Ten years have rapidly gone by since a consciousness of Family began to be perceived. This decade is a legacy from Cousin Walter Cluff of inestimable value to scores of our members.
For the Tenth Reunion we are to assemble at Plymouth, New Hampshire. There are several reasons why this town has been selected. First, we are continuing the custom of recent years, by following the trails that our ancestors blazed into the wilderness from Salisbury, Massachusetts. In 1947 we enjoyed meeting for our picnic and afternoon session at Salem, N. H., with Erskine Lord and Family at the homestead of Isaac Clough, the grandson of John-1. You are advised to reread Chapter IV of the Clough Book that Cousin Vivian Lord wrote about the Cloughs in New Hampshire, and plan your routes so that you drive where the ancestors settled.
Should you enter the State from Maine, you may come through Kingston, N. H. Note the story on page 66 about Sarah Clough, then turn to page 101 for the tale about her daughter, Elizabeth Clough Webster and the Indians. Many of you have become acquainted with Mrs. Hard Pease, Cousin Bess, who has accompanied our singing at Salem and Kennebunk-port. Mrs. Pease is a descendant of Elizabeth, and she will be a hostess for the reunion. Mr. Pease, selectman of Plymouth, will be your host.
The way through Durham will pass the site of the homestead of William Clough, grandfather of Cousin Walter Cluff. This house was demolished to provide the site for the new gmynasium of the University of New Hampshire several years ago. Continue north through Canterbury and you will pass where two lines of the family cleared their farms. An ancient cemetery — page 111 — near the church at Canterbury Center is the resting place of many of these pioneers. The memorial tablet to Capt. Jeremiah, Jr.,—page 108—may he seen near the highway that leads from Canterbury toward Tilton.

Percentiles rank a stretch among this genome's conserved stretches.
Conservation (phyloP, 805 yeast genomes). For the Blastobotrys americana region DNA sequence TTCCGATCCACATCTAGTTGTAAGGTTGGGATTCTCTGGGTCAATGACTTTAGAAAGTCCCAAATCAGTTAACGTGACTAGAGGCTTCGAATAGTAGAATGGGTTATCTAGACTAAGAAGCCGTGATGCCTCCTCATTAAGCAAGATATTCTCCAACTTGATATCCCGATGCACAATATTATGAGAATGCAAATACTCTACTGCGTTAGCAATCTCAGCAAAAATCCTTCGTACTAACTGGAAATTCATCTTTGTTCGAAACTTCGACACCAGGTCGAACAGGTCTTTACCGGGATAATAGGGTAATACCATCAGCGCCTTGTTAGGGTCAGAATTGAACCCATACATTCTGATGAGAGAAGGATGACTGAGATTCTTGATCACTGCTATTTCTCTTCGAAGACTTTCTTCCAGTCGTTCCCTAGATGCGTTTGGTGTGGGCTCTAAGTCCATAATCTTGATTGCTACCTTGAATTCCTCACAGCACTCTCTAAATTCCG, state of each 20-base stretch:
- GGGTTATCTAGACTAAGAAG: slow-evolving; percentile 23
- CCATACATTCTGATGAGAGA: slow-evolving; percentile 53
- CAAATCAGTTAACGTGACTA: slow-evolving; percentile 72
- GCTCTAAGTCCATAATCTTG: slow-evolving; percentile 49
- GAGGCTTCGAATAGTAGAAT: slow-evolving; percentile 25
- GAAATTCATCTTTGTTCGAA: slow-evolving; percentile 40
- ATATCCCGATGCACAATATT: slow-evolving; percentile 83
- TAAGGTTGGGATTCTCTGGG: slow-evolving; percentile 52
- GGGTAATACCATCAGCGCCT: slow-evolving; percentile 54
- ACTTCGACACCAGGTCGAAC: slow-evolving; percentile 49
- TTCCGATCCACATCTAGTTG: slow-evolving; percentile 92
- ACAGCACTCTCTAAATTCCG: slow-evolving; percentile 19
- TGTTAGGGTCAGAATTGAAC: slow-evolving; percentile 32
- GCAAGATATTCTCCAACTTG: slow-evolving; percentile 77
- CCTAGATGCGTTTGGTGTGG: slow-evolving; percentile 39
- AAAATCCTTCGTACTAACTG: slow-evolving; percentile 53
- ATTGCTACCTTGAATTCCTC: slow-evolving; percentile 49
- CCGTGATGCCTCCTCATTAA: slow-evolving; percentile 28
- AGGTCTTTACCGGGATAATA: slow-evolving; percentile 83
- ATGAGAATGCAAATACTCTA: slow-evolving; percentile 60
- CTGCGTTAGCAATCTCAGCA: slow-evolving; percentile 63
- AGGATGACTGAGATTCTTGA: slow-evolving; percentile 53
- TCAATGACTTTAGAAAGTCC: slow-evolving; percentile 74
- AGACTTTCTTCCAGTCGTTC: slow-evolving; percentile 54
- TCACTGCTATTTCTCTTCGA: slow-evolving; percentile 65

If you drive north of Concord, N. H., as you enter Boscawen, you will pass the house of the Gerrish Family, a collateral through Martha Clough—page 108. This is a white, saltbox homestead, on the right going north. It sets back from the highway and is shaded by a large elm. You can easily identify the place.
Arriving at Plymouth, you will be met by descendants of Sarah Clough-2, third daughter of John-1 who married Daniel Merrill in 1667. Her grandson, Moses Merrill, was a grantee of Plymouth and many descendants are living in this vicinity today.
A second reason for selecting Plymouth is the Clough Family of Haverhill and Plymouth, brothers and sisters–William, Samuel now deceased, John, Martha, Kate, Anna, and Nell— who have been constant attendants at reunions and both John and William have spoken on our programs. On pages )2 and 97 in the Clough Book you will find the lineage of these cousins, and you will note that when you visit them you are continuing the trail from Salem, N. H. to Haverhill.
On Sunday, you are invited to have the annual picnic at the home of William in Haverhill, to visit the historical Ox Bow Farm of Martha Clough Chamberlain and the original homestead where these cousins were born. Of one fact we are certain, those men who ate doughnuts at Salisbury from the picnic basket that Martha filled will not be absent at Haverhill. “West View Dairy Farm” overlooks the Connecticut. Valley, a place of beauty and historical lore back to the days of the Coos Indians.